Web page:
Laika Studios has emerged as one of the most unique group of creators working in Hollywood right now, after releasing a number of critically-acclaimed films in Coraline, ParaNorman, and The Boxtrolls. With their latest stop-motion animated adventure though, Kubo and the Two Strings, the studio has not only given us their largest, and most ambitious outing to date, but also their most beautiful and profound, filled to the brim with the kind of adventure, action, heart, darkness, and terror that every lasting children’s film needs, but few seldom strive for nowadays.
Opening with a prologue that is practically guaranteed to induce chills from those watching, Kubo and the Two Strings follows its titular one-eyed boy (voiced brilliantly by Game of Thrones‘ Art Parkinson) as he works every day to bring home enough money to take care of himself and his mostly-catatonic mother, who goes in and out of lucidity. To do this, Kubo uses the power of storytelling, bringing to life pieces of paper on the streets of his village to tell a story of his father, Hanzo the Samurai who fought the Moon King in his journey to acquire all three pieces of a magical armor, and who sacrificed himself in his final moments to save the last eye of his son.
The audience in the film, and those sitting in the theatre, watch in understandably rapt attention as Kubo brings his origami paper pieces to life on the streets, and wail in equal disappointment when, like his mother, Kubo never is able to finish his story, always having to rush home before sundown and keep under cover with his mother, away from the Moon King’s gaze. Predictably and in necessary fashion though, Kubo eventually stays out too late, alerting the Moon King (Ralph Fiennes) and his evil twin aunts (voiced by Rooney Mara with creepy perfection) of his presence and is forced to go on the run after his mother sacrifices herself for him.
Shortly afterwards, Kubo is joined on his journey by Monkey (Charlize Theron), who is an old talisman brought to life with the last of his mother’s magic, and who informs him that in order to beat the Moon King, he will have to find and assemble all of the pieces of his father’s magical armor. Along the way, they meet Beetle (Matthew McConaughey), a Samurai who has forgotten his past, but knows he must help Kubo succeed in his quest, in order to honor his former master, Hanzo. Both Monkey and Beetle act as the perfect, dueling voices of wisdom for Kubo throughout the film, with Theron bringing a curt, parental tone to her every order, while McConaughey brings a zany, forgetful joy to his.
Some of the dialogue and character introductions for both Monkey and Beetle can feel stunted at times, though once the trio get fully going on their quest it’s hard to think of a group of characters this year who have had quite the same kind of enjoyable chemistry that these three have, which should speak volumes to not only the actors’ performances, but also to the beauty and detailed elegance that Laika uses to bring them to life. The comedy never misses and their ability to jump from being annoyed with each other, to insanely protective, helps to echo the film’s emotional themes of family and the impacts that they can have on us, even if we might not notice them all at first.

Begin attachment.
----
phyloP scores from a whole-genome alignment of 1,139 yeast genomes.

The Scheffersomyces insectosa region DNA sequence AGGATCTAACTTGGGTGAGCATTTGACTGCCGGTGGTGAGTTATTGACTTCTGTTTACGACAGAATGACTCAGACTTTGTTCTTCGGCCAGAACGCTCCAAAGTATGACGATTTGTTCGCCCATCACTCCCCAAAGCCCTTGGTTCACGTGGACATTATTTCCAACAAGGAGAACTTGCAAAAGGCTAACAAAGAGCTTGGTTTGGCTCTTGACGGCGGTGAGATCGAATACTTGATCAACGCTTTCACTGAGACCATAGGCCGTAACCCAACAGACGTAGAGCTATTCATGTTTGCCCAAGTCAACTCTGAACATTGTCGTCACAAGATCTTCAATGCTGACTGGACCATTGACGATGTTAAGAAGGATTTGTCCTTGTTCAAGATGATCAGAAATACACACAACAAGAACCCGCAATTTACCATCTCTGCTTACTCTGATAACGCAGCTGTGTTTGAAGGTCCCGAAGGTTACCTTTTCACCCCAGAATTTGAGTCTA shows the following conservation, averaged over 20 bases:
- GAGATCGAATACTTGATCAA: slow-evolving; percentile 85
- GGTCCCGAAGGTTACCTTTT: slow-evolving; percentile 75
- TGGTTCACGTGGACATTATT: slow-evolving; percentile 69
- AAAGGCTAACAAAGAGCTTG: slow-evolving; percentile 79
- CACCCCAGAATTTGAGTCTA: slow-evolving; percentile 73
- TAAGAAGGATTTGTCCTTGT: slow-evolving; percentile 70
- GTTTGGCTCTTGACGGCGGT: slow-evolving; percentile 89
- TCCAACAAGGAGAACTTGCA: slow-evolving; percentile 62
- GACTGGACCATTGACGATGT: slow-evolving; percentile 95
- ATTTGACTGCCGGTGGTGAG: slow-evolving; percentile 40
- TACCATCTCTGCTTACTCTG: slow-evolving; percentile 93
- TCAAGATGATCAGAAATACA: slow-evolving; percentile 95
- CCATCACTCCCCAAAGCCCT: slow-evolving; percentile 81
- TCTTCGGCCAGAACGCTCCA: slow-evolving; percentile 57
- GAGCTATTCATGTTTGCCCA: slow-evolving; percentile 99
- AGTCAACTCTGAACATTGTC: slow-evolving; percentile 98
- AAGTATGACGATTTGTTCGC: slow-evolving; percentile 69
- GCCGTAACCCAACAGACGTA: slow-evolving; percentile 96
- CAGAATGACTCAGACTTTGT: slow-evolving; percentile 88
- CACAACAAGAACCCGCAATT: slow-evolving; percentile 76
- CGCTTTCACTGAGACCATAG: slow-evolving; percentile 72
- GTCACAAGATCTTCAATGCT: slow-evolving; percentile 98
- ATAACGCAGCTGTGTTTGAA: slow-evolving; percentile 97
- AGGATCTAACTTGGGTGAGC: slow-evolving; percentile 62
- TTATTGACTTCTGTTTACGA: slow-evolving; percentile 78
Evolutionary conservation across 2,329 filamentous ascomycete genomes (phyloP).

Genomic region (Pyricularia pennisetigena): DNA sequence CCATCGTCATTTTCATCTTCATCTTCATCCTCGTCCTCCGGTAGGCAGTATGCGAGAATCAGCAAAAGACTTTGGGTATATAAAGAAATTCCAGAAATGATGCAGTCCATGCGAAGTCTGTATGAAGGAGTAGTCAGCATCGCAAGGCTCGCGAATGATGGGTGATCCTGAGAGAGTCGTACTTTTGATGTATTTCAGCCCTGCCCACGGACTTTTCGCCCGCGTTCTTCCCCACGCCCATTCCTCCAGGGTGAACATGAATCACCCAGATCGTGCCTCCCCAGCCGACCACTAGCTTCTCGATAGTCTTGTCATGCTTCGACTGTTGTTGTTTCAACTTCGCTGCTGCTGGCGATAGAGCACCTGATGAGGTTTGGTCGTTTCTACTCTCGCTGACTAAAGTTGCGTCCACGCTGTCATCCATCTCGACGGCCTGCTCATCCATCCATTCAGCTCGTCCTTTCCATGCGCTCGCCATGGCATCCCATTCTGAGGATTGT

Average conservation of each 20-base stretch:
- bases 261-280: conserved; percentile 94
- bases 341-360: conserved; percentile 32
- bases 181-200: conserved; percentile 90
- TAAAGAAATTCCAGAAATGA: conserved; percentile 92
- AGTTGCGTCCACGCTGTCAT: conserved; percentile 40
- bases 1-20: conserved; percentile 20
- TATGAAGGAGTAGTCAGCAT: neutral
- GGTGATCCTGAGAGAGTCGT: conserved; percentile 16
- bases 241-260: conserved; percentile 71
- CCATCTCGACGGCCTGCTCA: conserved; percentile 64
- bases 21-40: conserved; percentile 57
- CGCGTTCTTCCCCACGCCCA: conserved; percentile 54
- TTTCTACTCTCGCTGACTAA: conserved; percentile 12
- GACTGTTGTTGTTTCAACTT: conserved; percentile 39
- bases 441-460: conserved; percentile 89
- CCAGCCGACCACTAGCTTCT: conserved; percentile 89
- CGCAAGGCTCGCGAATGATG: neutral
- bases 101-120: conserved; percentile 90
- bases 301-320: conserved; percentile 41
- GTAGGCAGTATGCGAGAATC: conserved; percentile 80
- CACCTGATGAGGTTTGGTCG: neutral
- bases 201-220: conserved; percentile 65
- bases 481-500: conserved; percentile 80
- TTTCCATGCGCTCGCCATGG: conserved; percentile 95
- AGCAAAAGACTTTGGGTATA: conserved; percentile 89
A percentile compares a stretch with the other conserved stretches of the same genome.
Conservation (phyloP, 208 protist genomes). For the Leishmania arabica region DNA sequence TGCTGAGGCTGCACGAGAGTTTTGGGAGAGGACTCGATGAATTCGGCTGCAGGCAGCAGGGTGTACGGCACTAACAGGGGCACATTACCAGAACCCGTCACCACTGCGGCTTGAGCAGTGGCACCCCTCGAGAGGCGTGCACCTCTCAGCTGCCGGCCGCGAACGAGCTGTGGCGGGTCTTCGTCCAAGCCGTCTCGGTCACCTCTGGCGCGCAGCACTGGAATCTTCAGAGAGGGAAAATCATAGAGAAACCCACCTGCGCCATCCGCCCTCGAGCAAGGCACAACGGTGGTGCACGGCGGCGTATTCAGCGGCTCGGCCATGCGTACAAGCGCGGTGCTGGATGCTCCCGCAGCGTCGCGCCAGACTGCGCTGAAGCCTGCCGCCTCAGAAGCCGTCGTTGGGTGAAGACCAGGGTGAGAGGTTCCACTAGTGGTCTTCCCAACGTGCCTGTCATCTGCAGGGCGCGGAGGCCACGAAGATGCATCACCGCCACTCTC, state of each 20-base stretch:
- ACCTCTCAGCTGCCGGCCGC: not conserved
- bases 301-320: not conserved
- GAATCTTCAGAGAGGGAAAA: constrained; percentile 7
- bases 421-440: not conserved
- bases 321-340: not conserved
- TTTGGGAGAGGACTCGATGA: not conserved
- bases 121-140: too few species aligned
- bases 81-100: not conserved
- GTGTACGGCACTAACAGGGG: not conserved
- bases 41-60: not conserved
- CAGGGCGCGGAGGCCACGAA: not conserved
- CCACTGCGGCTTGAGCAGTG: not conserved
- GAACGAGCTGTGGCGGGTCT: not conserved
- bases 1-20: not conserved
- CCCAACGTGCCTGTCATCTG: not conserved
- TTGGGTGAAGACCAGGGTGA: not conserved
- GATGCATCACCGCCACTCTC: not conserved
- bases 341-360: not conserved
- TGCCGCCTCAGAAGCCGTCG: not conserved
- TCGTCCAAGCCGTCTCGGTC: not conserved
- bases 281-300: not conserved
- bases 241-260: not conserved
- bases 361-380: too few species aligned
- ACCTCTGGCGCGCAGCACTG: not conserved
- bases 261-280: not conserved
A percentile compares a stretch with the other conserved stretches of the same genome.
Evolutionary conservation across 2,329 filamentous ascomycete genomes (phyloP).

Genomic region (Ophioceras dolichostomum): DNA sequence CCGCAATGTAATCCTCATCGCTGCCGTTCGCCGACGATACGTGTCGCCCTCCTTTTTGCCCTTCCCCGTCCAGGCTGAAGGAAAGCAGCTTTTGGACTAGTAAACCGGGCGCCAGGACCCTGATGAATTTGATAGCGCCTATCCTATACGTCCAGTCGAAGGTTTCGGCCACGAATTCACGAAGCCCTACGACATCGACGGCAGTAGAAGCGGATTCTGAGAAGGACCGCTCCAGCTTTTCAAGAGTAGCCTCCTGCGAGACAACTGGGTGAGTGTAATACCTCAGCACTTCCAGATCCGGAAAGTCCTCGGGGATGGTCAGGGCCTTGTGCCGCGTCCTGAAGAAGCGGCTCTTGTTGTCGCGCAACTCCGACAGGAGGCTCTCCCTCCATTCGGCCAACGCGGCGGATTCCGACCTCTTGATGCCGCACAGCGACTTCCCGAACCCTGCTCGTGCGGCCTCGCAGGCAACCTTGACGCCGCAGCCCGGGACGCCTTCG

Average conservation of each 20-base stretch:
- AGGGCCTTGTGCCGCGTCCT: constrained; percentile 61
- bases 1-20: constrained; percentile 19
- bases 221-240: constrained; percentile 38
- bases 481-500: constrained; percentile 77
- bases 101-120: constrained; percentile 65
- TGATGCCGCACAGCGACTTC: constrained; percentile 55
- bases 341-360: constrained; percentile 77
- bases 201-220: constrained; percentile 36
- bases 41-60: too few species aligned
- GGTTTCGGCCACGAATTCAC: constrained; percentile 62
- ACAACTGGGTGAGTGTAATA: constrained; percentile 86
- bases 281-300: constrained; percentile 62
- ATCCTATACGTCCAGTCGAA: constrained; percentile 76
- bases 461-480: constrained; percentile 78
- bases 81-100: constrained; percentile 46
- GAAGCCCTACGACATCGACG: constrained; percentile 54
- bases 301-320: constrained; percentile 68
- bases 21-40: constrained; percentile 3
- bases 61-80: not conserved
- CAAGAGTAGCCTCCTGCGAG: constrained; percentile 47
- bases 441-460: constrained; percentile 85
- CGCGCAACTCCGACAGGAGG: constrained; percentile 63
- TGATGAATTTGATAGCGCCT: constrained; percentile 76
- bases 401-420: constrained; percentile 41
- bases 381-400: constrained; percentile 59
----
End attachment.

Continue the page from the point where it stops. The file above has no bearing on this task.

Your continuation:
The film’s pacing manages to both take its time, and sprint through an entire Samurai fable in its one hour and forty-one minute-long run time, without ever being bogged down in exposition or action. This marks Laika CEO Travis Knight’s directorial debut, and with it he has not only made the studio’s most emotionally-authentic and epic films to date, but also their most technically elegant as well. The animation will astound you, but never more than its emotion or story will.
It’s here where I should mention how incredible this film’s action is as well, with one particular sequence on a boat made of leaves standing out as one of the best action sequences I’ve seen this entire year, animated and otherwise. It’s the kind of emotionally-charged and dynamically-directed scene that would act as a fitting climactic sequence for most summer blockbusters, but in Kubo and the Two Strings, only takes way a little over halfway into its run time. It was one of the many, many moments watching the film that I felt goosebumps forming on my arms by just how honest-to-God epic it was.
Maybe Kubo‘s greatest achievement though, is how it manages to be a family film for actually everyone in the family, respecting not only to the young viewers who will watch it, but the adults who will take them to it. The Moon King states that the best way to live is to be blind to the atrocities of the world that lie before us, but Kubo attempts to prove that the opposite is true, not only with its gorgeous visuals and colors, but with lovable characters and emotions that feel authentic, real, and above all else, true. This, I imagine, will go down in history as one of the greatest achievements in the stop-motion field, and it’s not hard to see why either.
“If you must blink, do it now.” Those are the opening words of Kubo and the Two Strings, and not only do they promise a great adventure lying ahead, but one that the film manages to live up to it as well, giving us one of the best films of the year so far that helps to bring this mostly-disappointing summer season to a long-awaited end in memorable fashion. The summer of 2016, frankly doesn’t deserve Kubo and the Two Strings, but we can all be thankful that we got it anyways.
Kubo and the Two Strings is set to hit theatres on August 19th.
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